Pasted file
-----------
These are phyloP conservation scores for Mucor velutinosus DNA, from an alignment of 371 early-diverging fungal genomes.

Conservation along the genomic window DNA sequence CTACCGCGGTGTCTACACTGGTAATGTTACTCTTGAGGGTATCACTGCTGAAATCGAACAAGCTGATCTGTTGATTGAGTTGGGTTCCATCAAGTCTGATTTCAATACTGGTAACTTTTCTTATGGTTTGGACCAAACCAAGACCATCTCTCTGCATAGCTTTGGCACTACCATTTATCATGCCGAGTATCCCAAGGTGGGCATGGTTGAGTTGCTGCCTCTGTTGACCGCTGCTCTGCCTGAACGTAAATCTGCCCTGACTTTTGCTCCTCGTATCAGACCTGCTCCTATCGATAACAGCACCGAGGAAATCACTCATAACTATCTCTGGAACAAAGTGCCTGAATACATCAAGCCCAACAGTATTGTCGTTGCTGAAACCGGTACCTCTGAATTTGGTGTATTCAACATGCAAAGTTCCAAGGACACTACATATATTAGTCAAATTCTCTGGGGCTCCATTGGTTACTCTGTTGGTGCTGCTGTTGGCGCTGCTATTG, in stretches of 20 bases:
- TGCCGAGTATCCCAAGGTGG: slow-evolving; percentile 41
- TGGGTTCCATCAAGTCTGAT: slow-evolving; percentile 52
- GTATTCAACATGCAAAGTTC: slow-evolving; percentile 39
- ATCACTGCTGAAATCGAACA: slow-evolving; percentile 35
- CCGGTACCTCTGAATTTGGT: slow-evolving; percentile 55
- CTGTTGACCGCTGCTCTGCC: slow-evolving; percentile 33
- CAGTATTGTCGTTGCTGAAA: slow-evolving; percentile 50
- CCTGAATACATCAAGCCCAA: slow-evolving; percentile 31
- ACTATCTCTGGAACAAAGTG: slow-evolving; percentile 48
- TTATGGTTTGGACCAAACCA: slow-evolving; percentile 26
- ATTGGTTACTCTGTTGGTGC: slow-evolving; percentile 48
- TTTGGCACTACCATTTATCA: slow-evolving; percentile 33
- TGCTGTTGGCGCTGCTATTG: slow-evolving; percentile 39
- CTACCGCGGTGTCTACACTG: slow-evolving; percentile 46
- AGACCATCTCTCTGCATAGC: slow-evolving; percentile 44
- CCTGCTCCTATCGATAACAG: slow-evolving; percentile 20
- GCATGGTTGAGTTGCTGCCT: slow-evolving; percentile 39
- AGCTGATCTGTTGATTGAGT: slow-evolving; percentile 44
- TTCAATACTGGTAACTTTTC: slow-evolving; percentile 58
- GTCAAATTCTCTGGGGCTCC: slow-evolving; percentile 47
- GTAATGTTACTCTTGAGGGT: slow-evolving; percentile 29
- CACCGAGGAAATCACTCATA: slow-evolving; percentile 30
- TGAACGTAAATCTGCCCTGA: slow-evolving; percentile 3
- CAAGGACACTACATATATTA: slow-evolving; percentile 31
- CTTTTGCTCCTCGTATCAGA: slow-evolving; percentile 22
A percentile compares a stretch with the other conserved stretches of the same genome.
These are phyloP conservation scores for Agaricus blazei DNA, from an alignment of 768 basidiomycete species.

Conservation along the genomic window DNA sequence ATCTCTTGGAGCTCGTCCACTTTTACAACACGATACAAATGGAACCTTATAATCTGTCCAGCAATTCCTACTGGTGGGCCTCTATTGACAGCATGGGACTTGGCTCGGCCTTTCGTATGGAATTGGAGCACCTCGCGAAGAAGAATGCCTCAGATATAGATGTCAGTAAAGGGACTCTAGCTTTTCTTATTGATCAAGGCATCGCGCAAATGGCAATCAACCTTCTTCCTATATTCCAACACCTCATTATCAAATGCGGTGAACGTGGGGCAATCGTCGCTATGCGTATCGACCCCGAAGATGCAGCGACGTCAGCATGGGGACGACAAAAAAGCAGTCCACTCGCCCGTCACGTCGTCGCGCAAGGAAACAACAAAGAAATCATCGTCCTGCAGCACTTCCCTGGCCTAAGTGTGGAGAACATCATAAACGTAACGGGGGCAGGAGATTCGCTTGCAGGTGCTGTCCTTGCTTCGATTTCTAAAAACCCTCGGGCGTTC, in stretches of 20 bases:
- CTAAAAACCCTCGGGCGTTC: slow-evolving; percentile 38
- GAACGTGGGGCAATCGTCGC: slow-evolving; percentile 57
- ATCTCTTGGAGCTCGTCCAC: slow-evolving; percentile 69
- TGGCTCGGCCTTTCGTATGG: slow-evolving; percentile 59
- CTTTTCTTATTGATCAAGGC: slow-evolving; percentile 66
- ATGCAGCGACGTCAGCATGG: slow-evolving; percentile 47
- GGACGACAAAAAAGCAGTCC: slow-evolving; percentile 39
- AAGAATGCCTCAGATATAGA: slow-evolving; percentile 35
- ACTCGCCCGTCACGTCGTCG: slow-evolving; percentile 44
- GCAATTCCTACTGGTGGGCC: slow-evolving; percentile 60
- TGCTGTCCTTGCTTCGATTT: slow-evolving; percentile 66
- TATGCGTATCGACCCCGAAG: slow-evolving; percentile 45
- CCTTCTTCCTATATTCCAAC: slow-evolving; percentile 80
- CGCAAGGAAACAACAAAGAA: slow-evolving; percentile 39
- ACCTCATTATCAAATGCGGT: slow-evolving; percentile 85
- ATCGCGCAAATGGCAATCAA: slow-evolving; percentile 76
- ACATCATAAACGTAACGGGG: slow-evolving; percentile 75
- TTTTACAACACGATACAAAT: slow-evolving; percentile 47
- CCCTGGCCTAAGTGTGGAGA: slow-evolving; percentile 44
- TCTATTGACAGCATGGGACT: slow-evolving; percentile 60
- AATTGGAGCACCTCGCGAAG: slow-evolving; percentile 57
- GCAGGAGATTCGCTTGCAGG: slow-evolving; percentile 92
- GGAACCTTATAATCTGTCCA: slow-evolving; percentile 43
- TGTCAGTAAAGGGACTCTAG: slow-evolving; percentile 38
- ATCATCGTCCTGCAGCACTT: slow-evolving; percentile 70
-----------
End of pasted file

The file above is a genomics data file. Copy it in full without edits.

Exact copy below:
These are phyloP conservation scores for Mucor velutinosus DNA, from an alignment of 371 early-diverging fungal genomes.

Conservation along the genomic window DNA sequence CTACCGCGGTGTCTACACTGGTAATGTTACTCTTGAGGGTATCACTGCTGAAATCGAACAAGCTGATCTGTTGATTGAGTTGGGTTCCATCAAGTCTGATTTCAATACTGGTAACTTTTCTTATGGTTTGGACCAAACCAAGACCATCTCTCTGCATAGCTTTGGCACTACCATTTATCATGCCGAGTATCCCAAGGTGGGCATGGTTGAGTTGCTGCCTCTGTTGACCGCTGCTCTGCCTGAACGTAAATCTGCCCTGACTTTTGCTCCTCGTATCAGACCTGCTCCTATCGATAACAGCACCGAGGAAATCACTCATAACTATCTCTGGAACAAAGTGCCTGAATACATCAAGCCCAACAGTATTGTCGTTGCTGAAACCGGTACCTCTGAATTTGGTGTATTCAACATGCAAAGTTCCAAGGACACTACATATATTAGTCAAATTCTCTGGGGCTCCATTGGTTACTCTGTTGGTGCTGCTGTTGGCGCTGCTATTG, in stretches of 20 bases:
- TGCCGAGTATCCCAAGGTGG: slow-evolving; percentile 41
- TGGGTTCCATCAAGTCTGAT: slow-evolving; percentile 52
- GTATTCAACATGCAAAGTTC: slow-evolving; percentile 39
- ATCACTGCTGAAATCGAACA: slow-evolving; percentile 35
- CCGGTACCTCTGAATTTGGT: slow-evolving; percentile 55
- CTGTTGACCGCTGCTCTGCC: slow-evolving; percentile 33
- CAGTATTGTCGTTGCTGAAA: slow-evolving; percentile 50
- CCTGAATACATCAAGCCCAA: slow-evolving; percentile 31
- ACTATCTCTGGAACAAAGTG: slow-evolving; percentile 48
- TTATGGTTTGGACCAAACCA: slow-evolving; percentile 26
- ATTGGTTACTCTGTTGGTGC: slow-evolving; percentile 48
- TTTGGCACTACCATTTATCA: slow-evolving; percentile 33
- TGCTGTTGGCGCTGCTATTG: slow-evolving; percentile 39
- CTACCGCGGTGTCTACACTG: slow-evolving; percentile 46
- AGACCATCTCTCTGCATAGC: slow-evolving; percentile 44
- CCTGCTCCTATCGATAACAG: slow-evolving; percentile 20
- GCATGGTTGAGTTGCTGCCT: slow-evolving; percentile 39
- AGCTGATCTGTTGATTGAGT: slow-evolving; percentile 44
- TTCAATACTGGTAACTTTTC: slow-evolving; percentile 58
- GTCAAATTCTCTGGGGCTCC: slow-evolving; percentile 47
- GTAATGTTACTCTTGAGGGT: slow-evolving; percentile 29
- CACCGAGGAAATCACTCATA: slow-evolving; percentile 30
- TGAACGTAAATCTGCCCTGA: slow-evolving; percentile 3
- CAAGGACACTACATATATTA: slow-evolving; percentile 31
- CTTTTGCTCCTCGTATCAGA: slow-evolving; percentile 22
A percentile compares a stretch with the other conserved stretches of the same genome.
These are phyloP conservation scores for Agaricus blazei DNA, from an alignment of 768 basidiomycete species.

Conservation along the genomic window DNA sequence ATCTCTTGGAGCTCGTCCACTTTTACAACACGATACAAATGGAACCTTATAATCTGTCCAGCAATTCCTACTGGTGGGCCTCTATTGACAGCATGGGACTTGGCTCGGCCTTTCGTATGGAATTGGAGCACCTCGCGAAGAAGAATGCCTCAGATATAGATGTCAGTAAAGGGACTCTAGCTTTTCTTATTGATCAAGGCATCGCGCAAATGGCAATCAACCTTCTTCCTATATTCCAACACCTCATTATCAAATGCGGTGAACGTGGGGCAATCGTCGCTATGCGTATCGACCCCGAAGATGCAGCGACGTCAGCATGGGGACGACAAAAAAGCAGTCCACTCGCCCGTCACGTCGTCGCGCAAGGAAACAACAAAGAAATCATCGTCCTGCAGCACTTCCCTGGCCTAAGTGTGGAGAACATCATAAACGTAACGGGGGCAGGAGATTCGCTTGCAGGTGCTGTCCTTGCTTCGATTTCTAAAAACCCTCGGGCGTTC, in stretches of 20 bases:
- CTAAAAACCCTCGGGCGTTC: slow-evolving; percentile 38
- GAACGTGGGGCAATCGTCGC: slow-evolving; percentile 57
- ATCTCTTGGAGCTCGTCCAC: slow-evolving; percentile 69
- TGGCTCGGCCTTTCGTATGG: slow-evolving; percentile 59
- CTTTTCTTATTGATCAAGGC: slow-evolving; percentile 66
- ATGCAGCGACGTCAGCATGG: slow-evolving; percentile 47
- GGACGACAAAAAAGCAGTCC: slow-evolving; percentile 39
- AAGAATGCCTCAGATATAGA: slow-evolving; percentile 35
- ACTCGCCCGTCACGTCGTCG: slow-evolving; percentile 44
- GCAATTCCTACTGGTGGGCC: slow-evolving; percentile 60
- TGCTGTCCTTGCTTCGATTT: slow-evolving; percentile 66
- TATGCGTATCGACCCCGAAG: slow-evolving; percentile 45
- CCTTCTTCCTATATTCCAAC: slow-evolving; percentile 80
- CGCAAGGAAACAACAAAGAA: slow-evolving; percentile 39
- ACCTCATTATCAAATGCGGT: slow-evolving; percentile 85
- ATCGCGCAAATGGCAATCAA: slow-evolving; percentile 76
- ACATCATAAACGTAACGGGG: slow-evolving; percentile 75
- TTTTACAACACGATACAAAT: slow-evolving; percentile 47
- CCCTGGCCTAAGTGTGGAGA: slow-evolving; percentile 44
- TCTATTGACAGCATGGGACT: slow-evolving; percentile 60
- AATTGGAGCACCTCGCGAAG: slow-evolving; percentile 57
- GCAGGAGATTCGCTTGCAGG: slow-evolving; percentile 92
- GGAACCTTATAATCTGTCCA: slow-evolving; percentile 43
- TGTCAGTAAAGGGACTCTAG: slow-evolving; percentile 38
- ATCATCGTCCTGCAGCACTT: slow-evolving; percentile 70